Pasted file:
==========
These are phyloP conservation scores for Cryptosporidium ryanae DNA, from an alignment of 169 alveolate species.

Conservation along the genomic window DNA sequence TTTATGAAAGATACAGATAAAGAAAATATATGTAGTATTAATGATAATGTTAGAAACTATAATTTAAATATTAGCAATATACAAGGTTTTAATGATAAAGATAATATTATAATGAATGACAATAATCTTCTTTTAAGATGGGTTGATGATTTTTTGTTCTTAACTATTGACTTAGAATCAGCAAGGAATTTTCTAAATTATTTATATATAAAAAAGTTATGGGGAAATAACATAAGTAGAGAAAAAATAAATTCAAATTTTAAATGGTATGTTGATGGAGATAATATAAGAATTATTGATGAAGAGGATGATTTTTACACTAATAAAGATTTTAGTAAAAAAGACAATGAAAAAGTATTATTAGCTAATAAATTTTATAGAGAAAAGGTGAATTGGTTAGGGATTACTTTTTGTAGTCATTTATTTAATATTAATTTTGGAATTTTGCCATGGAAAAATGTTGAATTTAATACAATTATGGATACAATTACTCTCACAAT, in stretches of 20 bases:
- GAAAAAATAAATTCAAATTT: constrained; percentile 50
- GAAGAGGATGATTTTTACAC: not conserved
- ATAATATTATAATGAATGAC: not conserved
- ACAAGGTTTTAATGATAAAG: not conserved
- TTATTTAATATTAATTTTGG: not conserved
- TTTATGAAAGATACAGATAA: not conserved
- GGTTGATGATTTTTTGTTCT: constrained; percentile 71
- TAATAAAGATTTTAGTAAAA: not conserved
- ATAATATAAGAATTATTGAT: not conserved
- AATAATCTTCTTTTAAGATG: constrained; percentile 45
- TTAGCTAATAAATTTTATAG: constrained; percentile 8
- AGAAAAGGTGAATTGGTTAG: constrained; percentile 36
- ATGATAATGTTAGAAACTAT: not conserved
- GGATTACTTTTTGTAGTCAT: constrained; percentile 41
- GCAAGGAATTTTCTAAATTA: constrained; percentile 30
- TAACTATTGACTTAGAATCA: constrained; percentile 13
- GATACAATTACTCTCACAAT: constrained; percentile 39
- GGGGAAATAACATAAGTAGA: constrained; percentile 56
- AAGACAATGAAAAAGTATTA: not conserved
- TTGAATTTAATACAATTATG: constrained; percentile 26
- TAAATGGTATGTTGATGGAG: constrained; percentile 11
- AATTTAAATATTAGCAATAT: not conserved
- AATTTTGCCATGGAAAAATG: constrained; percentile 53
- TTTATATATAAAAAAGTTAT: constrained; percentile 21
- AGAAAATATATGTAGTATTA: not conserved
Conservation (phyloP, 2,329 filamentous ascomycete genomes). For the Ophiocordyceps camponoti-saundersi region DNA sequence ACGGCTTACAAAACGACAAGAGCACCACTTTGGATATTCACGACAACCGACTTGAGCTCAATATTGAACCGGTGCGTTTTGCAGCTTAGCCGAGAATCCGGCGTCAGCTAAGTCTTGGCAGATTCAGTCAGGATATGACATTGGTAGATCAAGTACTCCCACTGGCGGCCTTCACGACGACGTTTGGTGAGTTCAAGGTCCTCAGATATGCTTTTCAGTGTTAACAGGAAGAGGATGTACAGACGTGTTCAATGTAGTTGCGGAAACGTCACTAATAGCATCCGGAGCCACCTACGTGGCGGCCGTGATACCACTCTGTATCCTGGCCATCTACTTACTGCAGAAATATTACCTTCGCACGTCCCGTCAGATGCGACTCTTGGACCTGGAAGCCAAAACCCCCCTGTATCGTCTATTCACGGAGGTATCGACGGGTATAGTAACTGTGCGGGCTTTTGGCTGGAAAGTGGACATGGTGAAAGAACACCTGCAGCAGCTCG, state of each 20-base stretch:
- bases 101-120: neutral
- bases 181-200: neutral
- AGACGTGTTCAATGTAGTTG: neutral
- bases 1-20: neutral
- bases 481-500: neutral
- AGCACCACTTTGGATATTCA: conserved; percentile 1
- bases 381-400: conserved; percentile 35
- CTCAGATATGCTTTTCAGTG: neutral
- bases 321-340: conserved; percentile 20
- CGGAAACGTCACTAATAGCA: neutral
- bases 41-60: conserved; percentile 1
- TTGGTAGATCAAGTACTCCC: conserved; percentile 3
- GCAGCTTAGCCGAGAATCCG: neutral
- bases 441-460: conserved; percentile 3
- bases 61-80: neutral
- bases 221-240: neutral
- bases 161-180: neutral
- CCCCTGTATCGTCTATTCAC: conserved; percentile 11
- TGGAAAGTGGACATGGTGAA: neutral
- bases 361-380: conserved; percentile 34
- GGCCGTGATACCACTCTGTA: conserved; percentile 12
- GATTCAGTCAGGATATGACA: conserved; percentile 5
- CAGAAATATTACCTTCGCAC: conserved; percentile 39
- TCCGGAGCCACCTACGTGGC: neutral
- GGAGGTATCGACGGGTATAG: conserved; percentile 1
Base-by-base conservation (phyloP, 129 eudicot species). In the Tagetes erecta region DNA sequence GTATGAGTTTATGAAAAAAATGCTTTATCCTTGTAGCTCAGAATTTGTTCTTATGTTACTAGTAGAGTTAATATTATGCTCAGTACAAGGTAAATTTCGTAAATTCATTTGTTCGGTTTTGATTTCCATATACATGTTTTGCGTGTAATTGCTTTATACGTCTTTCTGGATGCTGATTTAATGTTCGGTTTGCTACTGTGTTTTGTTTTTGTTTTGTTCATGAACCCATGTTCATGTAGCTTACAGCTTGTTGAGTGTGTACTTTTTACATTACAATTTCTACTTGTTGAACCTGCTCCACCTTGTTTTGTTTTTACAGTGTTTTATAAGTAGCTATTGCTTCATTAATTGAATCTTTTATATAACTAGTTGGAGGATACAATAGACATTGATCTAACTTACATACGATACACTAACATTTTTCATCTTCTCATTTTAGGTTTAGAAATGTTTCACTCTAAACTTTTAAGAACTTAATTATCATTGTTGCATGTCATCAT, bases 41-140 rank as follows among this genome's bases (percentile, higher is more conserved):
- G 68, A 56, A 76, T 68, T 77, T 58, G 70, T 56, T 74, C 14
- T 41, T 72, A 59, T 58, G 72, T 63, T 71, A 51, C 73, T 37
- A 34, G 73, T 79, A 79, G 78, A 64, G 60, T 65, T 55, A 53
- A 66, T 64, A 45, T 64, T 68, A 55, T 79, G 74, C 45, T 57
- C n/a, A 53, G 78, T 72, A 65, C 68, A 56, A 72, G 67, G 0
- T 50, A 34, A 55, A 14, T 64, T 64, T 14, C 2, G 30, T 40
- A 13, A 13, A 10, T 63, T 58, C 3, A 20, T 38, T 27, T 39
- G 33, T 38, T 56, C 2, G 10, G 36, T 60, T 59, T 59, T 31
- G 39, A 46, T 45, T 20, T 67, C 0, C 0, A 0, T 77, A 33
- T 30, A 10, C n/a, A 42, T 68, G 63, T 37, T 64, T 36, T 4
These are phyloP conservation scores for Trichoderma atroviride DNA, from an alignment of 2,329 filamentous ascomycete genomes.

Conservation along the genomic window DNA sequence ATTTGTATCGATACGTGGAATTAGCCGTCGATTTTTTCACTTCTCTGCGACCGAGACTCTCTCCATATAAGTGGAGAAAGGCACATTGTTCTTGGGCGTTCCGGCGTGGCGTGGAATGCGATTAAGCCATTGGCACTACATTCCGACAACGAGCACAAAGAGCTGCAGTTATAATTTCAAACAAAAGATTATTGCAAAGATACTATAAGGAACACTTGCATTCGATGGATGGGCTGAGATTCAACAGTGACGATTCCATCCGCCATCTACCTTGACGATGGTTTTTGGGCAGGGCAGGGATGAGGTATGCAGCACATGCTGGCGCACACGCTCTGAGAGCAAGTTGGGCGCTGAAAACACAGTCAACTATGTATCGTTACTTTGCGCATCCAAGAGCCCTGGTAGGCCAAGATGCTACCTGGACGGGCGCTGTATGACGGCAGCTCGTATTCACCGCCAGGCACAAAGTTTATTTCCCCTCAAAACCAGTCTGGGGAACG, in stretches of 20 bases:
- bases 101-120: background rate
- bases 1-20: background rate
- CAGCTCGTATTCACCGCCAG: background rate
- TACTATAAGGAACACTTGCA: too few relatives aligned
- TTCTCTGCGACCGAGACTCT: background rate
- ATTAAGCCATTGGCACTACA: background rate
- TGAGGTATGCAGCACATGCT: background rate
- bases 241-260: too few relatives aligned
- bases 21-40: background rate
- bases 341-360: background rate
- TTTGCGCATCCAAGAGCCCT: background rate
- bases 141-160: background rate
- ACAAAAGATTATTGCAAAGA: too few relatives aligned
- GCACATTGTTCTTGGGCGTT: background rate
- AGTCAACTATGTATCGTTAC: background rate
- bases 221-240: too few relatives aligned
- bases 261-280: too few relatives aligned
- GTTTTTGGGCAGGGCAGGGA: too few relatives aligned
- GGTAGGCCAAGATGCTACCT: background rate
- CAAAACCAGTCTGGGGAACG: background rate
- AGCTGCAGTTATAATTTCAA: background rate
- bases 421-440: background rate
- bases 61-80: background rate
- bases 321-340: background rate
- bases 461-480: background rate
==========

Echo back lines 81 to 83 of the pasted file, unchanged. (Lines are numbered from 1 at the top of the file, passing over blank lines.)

- AGTCAACTATGTATCGTTAC: background rate
- bases 221-240: too few relatives aligned
- bases 261-280: too few relatives aligned